The disaster that is the Obamacare website continues to be a black hole for government funds. Despite already spending over $700 million on the site, The Health and Human Services Department is now requesting an additional $1.8 billion to simply maintain the exchange it operates on behalf of about three dozen states. The exchange is a web portal where consumers without health coverage can compare and purchase plans, often with the help of government subsidies.
Roughly 65 percent of this funding will come from fees related to Obamacare, while department officials will ask Congress to cover the remaining 35 percent. In exchange, the agency promised to fix the software glitches and capacity issues that wrecked the HealthCare.gov site before the next round of open enrollments begins on Nov. 15.
About $1.2 billion of the funding will come from fees tied to Obamacare, while $600 million will be sought from Congress, officials said in HHS-specific comments about Mr. Obama’s new budget proposal. “If Congress funds the president’s budget … this would fully fund the ongoing implementation of the Affordable Care Act,” said HHS Secretary Kathleen Sebelius. Marilyn Tavenner, administrator of the Centers for Medicare and Medicaid Services, said the agency will work on “improving the consumer experience” and developing a “more consumer friendly application, one that’s a little easier to navigate.”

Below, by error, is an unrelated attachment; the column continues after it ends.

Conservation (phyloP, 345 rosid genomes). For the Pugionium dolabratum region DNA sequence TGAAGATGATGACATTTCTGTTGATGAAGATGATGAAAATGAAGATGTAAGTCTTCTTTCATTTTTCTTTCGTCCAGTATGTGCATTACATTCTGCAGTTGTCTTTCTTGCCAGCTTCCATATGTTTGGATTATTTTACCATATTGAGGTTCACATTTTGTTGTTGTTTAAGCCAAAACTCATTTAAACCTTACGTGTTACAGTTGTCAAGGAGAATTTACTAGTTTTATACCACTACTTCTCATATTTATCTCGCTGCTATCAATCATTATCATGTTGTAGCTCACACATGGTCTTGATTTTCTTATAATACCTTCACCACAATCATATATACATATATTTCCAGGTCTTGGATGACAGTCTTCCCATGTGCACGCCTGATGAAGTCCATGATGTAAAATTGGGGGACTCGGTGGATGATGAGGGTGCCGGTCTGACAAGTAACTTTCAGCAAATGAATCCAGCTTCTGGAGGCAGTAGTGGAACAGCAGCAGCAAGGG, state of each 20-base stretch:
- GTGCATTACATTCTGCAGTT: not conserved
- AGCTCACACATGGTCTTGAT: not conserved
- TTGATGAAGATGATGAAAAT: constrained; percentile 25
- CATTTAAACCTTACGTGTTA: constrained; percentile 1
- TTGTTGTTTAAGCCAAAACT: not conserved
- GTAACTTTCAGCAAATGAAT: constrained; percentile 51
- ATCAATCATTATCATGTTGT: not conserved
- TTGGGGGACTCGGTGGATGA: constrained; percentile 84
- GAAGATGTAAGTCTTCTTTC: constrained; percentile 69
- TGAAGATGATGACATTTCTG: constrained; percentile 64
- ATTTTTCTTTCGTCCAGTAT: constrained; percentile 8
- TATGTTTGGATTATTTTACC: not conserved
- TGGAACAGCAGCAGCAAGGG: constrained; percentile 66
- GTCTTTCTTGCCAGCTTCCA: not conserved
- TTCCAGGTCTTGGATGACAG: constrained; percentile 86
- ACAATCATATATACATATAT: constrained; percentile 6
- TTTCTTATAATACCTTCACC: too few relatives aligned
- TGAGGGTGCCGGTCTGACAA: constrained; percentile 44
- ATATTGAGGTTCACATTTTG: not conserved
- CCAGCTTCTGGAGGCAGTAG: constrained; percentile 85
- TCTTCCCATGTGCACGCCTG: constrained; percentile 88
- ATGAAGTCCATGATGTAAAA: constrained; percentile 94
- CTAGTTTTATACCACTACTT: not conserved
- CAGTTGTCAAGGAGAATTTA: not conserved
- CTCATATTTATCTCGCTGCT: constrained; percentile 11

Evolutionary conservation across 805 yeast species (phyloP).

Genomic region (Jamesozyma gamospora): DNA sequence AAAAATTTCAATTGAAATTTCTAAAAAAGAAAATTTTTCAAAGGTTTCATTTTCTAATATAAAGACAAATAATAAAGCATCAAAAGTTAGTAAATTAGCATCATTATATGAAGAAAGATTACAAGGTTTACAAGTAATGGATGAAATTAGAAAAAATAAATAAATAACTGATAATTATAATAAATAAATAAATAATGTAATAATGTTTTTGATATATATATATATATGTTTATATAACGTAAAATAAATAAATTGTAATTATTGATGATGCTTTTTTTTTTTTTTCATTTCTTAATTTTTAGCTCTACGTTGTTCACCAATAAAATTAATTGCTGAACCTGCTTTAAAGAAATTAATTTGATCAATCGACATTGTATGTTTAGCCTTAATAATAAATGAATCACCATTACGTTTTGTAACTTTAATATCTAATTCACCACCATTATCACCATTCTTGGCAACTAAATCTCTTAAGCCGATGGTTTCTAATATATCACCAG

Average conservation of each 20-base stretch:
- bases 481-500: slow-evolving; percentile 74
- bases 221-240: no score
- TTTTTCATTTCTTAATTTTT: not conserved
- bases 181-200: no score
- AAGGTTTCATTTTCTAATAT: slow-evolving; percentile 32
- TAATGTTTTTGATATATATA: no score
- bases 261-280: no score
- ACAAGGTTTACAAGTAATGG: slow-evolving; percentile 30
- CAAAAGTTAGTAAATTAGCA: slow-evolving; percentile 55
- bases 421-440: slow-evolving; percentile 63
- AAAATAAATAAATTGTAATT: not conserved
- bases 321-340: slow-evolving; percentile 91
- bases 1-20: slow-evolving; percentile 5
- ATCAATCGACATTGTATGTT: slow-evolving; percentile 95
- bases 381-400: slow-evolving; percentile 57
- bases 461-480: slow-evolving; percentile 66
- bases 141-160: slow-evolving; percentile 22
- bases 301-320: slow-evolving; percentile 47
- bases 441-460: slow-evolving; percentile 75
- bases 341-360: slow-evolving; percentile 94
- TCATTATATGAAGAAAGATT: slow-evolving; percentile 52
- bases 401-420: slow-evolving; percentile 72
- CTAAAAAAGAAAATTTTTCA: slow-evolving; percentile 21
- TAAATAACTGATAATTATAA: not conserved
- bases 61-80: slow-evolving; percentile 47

Last January, White House officials fired the contractor responsible for disastrous Obamacare site. The administration has terminated its relationship with CGI Federal and signed a one-year, $90 million agreement with Accenture.
Henry Chao, deputy chief information officer at the Centers for Medicare and Medicaid Services, testified before Congress last November that as much as 40 percent of the site had yet to be even built. He said that “we still have to build the financial management aspects of the system, which includes our accounting system and payment system and reconciliation system.”